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Messages - erockrph

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1756
All Grain Brewing / Re: Question about high final gravity
« on: February 15, 2015, 10:55:45 AM »
The first week in the fermenter, I kept the temp at 70 and have dropped it down to 65 for the last two weeks. The krausen dropped after 2 days.

This is pretty much the exact opposite of what I would do.   Rather than start at 70 then drop to 65 after a week, you will probably have better results if you started at 65 then ramped up to 70 after a few days to finish fermentation. 

Starting cool then raising the temp after a few days helps control esters and encourages the yeast to clean up diacetyl precursors at the end of fermentation.
Starting relatively warm then dropping the temp 5 degrees is a good way to get your yeast to drop out early and leave a lot of diacetyl behind, especially with an Irish strain.
+1 - I ruined my first batch of homebrew doing this. Complete butterbomb.

1757
Yeast and Fermentation / Re: Culturing from Commercial Beer
« on: February 14, 2015, 07:13:23 PM »
Would using the dregs from two beers be better than one during the first step if you used a mason jar instead of the original bottle?

Also, should I cool this wort like a traditional starter?

Yes and yes.  This is a fun project, especially when it works.  My buddy brought a bottle of Westvleteren back with him from Belgium and I cultured the yeast.  I made a clone of their quad which is delicious and now a Dubbel.  So +1000 (for me) to culturing something that's hard to find.

EDIT:  However if you want to culture and clone the SNPA, have at it and enjoy!
I was under the impression that Westy got their yeast from Westmalle, which is WY3787. I'm wondering if there's any difference between the two, outside of the Westy XII yeast being more stressed since it's coming from a Quad.

1758
unfortunately I don't keg, wish I could. I was going on the impression that more surface area gave better hop utilization and better results during dry hopping, of course, I may have misunderstood. LOL
It could potentially make some difference, but it's more of a function of both contact area and diffusion over time. So more surface area may lead to more contact area. But that increase is negligible compared to being able to rouse the hops and/or move the wort around. That will increase the diffusion part of the equation, which plays a much bigger effect.

If you have access to CO2, simply bubble it through the bottom of the fermenter intermittently to rouse the hops and get the wort moving a bit. That's where I think you'd see the most improvement in hop oil extraction.
I aerate with pure O2 using  a .2 micron stone and SS wand. I wonder if I could use the same process but with CO2 instead of O2? I use small CO2 canisters, I imagine the gas is clean enough not to inject bad critters into the beer, with the alcohol content I imagine it's safe enough. Do you think this would be a good technique?
I've meant to try something similar myself, but I usually just add more hops instead  ;D

1759
General Homebrew Discussion / Re: What book to read
« on: February 14, 2015, 11:11:05 AM »

I have actually read both Palmer and Papazian's books twice. I feel like I have the basics down somewhat. I feel like I'm just throwing ingredients together without knowing what their purpose is. Even though I have enjoyed what I've made so far.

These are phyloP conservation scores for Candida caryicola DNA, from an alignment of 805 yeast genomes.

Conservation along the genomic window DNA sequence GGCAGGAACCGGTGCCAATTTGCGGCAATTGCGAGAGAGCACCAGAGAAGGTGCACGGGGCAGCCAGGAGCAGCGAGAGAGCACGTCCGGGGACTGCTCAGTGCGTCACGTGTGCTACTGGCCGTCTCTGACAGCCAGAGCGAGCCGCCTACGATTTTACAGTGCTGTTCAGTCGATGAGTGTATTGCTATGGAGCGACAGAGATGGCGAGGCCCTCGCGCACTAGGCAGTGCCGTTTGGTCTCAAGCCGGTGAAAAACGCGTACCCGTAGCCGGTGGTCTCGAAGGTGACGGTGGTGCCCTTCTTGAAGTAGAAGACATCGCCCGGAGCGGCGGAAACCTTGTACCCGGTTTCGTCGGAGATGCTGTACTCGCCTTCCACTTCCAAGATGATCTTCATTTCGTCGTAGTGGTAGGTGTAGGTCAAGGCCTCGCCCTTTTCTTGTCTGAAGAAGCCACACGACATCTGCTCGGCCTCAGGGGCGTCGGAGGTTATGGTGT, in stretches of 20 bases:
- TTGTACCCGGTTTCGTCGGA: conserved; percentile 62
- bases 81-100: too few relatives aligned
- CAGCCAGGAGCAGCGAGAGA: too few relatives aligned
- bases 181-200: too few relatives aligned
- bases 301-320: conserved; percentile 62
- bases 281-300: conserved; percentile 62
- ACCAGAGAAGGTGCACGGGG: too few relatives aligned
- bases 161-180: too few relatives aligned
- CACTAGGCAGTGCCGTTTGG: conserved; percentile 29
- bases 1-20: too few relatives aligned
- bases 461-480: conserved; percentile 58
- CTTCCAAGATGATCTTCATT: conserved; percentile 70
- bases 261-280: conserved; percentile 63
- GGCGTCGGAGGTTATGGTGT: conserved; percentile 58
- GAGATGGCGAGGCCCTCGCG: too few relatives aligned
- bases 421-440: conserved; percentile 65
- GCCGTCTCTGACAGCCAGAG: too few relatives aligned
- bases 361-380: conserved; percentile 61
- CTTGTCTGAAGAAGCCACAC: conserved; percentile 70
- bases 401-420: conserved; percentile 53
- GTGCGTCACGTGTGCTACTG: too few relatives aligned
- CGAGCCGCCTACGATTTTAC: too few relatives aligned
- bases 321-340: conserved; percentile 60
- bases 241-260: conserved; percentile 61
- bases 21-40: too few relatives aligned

Designing great beers might be a good read for you. As well as the new book by Mosher.
+1 - also "Brewing Classic Styles". I still use those recipes as a starting point when I'm designing something new.

1760
Beer Recipes / Re: Hops to pair with trois
« on: February 14, 2015, 08:38:46 AM »

Citra, mosaic and galaxy. I just made an IPA with that combination and am going to use it in my next brett beer. The aroma and flavor from that blend is just wonderful to me. Very fruity and I feel like each hop adds something different and they pair well. I get pineapple and blueberries mostly.

Where do you think the pineapple and blueberry comes from?  Any particular hop or just the blend?

Blueberry definitely comes from the Mosaic . Pineapple from the other hops and/ or from the Brett.
I always get monotone mango from Citra when I use it alone, or if it totally overpowers the other hops. But once I get it in a blend with certain other hops it starts to morph into pineapple. Citra + Nelson + Meridian combine to give pineapple-grapefruit, at least to my palate.

1761
Yeast and Fermentation / Re: Drauflassen on high gravity beers
« on: February 14, 2015, 07:56:58 AM »
My first thought is that if you have the ability to do so, then brew the initial batch at a lower gravity and step up the gravity on the second half.

I've heard of this technique before, and in practice it really sounds no different than pitching a starter at high krausen. I'm surprised that more breweries that brew double or triple batches to fill their fermenters don't use this technique.

1762
Ingredients / Re: Data on Blackprinz
« on: February 14, 2015, 05:55:51 AM »
I don't have any numbers in front of me, but I'm pretty sure treating it like Carafa Special III should get you in the right ballpark.

1763
Yeast and Fermentation / Re: Culturing from Commercial Beer
« on: February 14, 2015, 05:50:52 AM »
Place your thumb or the palm of your other hand over the fat end stopper and shake until the liquid is nearly all foam (you should hold the stopper in place; otherwise, Murphy will more than likely show up, and you will have wort on your ceiling)
what's the point of the stopper if I just use to shake? Couldn't I use the foil?
You could use something else (even your thumb if you're wearing a sanitized glove), but the stopper is certainly the best way to keep our boy Murphy from laying down the law all over your ceiling/walls/hardwoods/carpet/etc.

Edit - fix busted quote box

1764
Yeast and Fermentation / Re: Culturing from Commercial Beer
« on: February 13, 2015, 08:39:38 PM »

I've stepped up from bottles several times. It's a fun experiment. It's not going to save you any money and unless you really know what you are doing and have an expensive microscope I doubt you will find it makes beer as good as a $4 pack of US-05.